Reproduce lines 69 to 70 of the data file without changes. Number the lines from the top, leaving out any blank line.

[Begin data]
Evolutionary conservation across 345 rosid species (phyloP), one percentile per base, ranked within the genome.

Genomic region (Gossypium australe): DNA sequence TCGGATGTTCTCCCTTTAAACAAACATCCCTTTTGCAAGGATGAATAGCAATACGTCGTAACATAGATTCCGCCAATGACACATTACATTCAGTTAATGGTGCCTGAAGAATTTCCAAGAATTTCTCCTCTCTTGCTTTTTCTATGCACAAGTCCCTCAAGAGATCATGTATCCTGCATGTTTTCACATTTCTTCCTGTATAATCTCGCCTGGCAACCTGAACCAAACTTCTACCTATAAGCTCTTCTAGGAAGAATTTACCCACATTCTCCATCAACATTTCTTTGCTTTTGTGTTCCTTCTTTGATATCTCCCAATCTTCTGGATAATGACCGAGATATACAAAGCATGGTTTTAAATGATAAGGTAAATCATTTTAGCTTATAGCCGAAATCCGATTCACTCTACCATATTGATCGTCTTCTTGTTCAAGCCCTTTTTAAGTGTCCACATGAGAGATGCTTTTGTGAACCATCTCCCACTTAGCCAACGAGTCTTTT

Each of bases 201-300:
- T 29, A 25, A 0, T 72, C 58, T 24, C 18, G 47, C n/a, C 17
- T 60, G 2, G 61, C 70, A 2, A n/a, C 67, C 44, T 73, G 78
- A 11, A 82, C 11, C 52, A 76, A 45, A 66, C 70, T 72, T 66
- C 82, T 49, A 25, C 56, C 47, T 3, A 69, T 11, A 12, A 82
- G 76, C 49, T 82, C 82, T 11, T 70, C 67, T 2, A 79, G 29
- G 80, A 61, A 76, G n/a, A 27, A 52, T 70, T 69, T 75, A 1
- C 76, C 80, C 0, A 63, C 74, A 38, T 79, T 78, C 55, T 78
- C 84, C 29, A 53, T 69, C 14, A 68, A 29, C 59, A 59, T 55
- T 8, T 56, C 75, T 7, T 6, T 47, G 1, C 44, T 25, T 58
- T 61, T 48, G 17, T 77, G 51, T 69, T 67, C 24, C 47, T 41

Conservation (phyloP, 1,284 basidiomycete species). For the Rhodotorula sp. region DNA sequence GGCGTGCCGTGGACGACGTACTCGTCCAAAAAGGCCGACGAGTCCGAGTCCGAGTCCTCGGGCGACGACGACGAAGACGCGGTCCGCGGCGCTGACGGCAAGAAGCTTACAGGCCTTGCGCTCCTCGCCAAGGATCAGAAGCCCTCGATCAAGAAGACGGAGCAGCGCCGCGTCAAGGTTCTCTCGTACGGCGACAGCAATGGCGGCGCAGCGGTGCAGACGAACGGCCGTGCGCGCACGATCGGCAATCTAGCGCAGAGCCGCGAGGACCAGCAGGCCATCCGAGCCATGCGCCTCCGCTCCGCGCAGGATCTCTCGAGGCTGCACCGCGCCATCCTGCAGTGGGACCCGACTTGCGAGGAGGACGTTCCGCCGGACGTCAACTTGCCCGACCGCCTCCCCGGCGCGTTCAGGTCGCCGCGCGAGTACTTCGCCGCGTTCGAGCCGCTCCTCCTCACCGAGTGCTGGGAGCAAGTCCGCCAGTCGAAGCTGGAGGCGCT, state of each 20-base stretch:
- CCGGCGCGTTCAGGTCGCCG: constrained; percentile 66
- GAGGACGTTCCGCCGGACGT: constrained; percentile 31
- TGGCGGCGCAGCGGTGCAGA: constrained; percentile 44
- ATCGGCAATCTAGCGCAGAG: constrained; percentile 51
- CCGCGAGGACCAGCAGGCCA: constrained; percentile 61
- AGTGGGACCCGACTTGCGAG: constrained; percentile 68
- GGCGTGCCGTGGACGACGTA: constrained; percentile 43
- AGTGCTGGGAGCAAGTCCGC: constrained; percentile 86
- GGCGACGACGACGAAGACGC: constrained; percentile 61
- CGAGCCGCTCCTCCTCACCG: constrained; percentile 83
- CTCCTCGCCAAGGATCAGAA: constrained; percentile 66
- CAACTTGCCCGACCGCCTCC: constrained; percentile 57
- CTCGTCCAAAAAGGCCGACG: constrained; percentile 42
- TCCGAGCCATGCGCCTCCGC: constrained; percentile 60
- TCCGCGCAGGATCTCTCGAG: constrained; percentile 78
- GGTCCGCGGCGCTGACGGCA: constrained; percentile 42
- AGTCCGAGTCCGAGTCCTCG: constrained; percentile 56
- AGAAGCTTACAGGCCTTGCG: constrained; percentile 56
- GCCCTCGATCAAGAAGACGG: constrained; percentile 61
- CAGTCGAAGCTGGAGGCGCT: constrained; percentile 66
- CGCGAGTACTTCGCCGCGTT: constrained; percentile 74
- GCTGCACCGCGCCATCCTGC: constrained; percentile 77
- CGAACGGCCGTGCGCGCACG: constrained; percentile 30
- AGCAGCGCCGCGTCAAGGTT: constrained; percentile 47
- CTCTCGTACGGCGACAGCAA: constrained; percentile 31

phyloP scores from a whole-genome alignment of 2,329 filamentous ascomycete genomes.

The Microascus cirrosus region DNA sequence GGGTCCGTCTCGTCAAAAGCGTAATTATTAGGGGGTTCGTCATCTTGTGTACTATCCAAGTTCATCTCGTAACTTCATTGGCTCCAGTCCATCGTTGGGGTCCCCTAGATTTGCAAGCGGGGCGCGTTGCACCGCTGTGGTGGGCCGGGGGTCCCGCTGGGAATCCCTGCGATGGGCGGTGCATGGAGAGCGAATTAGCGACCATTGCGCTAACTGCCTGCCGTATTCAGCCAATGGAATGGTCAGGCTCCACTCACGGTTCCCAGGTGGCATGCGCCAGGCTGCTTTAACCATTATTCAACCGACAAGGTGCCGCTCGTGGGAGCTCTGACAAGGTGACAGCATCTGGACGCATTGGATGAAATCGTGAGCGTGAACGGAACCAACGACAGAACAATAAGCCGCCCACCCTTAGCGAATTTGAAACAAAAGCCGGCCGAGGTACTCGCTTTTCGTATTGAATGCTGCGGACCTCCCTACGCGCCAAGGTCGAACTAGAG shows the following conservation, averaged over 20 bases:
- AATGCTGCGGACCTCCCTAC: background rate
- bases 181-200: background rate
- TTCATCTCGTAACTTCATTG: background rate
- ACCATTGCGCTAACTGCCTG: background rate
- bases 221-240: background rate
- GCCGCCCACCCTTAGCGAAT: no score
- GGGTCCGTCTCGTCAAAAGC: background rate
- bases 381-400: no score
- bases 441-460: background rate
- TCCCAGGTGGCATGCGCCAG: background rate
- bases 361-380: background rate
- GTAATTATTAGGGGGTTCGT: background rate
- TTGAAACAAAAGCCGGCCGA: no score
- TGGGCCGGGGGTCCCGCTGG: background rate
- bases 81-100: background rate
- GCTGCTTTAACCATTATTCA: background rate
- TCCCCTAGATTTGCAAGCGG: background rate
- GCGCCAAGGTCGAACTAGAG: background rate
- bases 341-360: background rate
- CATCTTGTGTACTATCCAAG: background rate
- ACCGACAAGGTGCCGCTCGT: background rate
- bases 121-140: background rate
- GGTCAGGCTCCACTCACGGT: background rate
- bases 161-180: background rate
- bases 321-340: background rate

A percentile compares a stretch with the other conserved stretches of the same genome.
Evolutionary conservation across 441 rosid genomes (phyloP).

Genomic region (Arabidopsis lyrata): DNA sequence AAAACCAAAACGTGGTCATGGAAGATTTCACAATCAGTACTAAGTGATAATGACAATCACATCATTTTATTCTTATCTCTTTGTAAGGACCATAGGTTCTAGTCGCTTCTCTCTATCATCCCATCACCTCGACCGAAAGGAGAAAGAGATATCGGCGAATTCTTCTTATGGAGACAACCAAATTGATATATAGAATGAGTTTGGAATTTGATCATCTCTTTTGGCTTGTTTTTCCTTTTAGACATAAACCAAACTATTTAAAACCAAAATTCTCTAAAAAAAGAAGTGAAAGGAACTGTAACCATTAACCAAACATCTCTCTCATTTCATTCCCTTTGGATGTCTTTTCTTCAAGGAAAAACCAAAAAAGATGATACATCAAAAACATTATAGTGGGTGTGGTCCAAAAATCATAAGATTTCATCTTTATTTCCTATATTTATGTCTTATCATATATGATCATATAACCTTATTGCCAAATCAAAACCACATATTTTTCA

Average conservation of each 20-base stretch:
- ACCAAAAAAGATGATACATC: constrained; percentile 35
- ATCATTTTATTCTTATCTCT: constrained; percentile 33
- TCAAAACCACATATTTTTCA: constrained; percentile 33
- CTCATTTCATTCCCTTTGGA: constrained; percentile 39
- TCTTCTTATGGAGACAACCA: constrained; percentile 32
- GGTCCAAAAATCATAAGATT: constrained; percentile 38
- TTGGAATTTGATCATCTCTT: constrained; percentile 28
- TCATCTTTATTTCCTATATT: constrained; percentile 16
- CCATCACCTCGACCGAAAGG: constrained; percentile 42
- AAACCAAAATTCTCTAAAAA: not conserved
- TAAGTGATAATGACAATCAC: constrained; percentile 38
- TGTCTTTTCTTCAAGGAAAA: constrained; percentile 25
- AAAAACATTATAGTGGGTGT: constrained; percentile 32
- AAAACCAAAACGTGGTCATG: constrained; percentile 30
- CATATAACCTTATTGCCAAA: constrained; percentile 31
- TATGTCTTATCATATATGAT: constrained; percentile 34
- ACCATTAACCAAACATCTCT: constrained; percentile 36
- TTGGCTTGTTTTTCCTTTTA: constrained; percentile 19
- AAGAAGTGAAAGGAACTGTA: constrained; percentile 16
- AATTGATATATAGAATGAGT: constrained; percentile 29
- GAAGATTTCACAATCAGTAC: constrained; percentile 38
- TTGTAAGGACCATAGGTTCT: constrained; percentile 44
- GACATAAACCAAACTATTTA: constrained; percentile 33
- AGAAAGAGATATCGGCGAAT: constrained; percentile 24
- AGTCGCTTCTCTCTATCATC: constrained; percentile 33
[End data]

Genomic region (Arabidopsis lyrata): DNA sequence AAAACCAAAACGTGGTCATGGAAGATTTCACAATCAGTACTAAGTGATAATGACAATCACATCATTTTATTCTTATCTCTTTGTAAGGACCATAGGTTCTAGTCGCTTCTCTCTATCATCCCATCACCTCGACCGAAAGGAGAAAGAGATATCGGCGAATTCTTCTTATGGAGACAACCAAATTGATATATAGAATGAGTTTGGAATTTGATCATCTCTTTTGGCTTGTTTTTCCTTTTAGACATAAACCAAACTATTTAAAACCAAAATTCTCTAAAAAAAGAAGTGAAAGGAACTGTAACCATTAACCAAACATCTCTCTCATTTCATTCCCTTTGGATGTCTTTTCTTCAAGGAAAAACCAAAAAAGATGATACATCAAAAACATTATAGTGGGTGTGGTCCAAAAATCATAAGATTTCATCTTTATTTCCTATATTTATGTCTTATCATATATGATCATATAACCTTATTGCCAAATCAAAACCACATATTTTTCA

Average conservation of each 20-base stretch: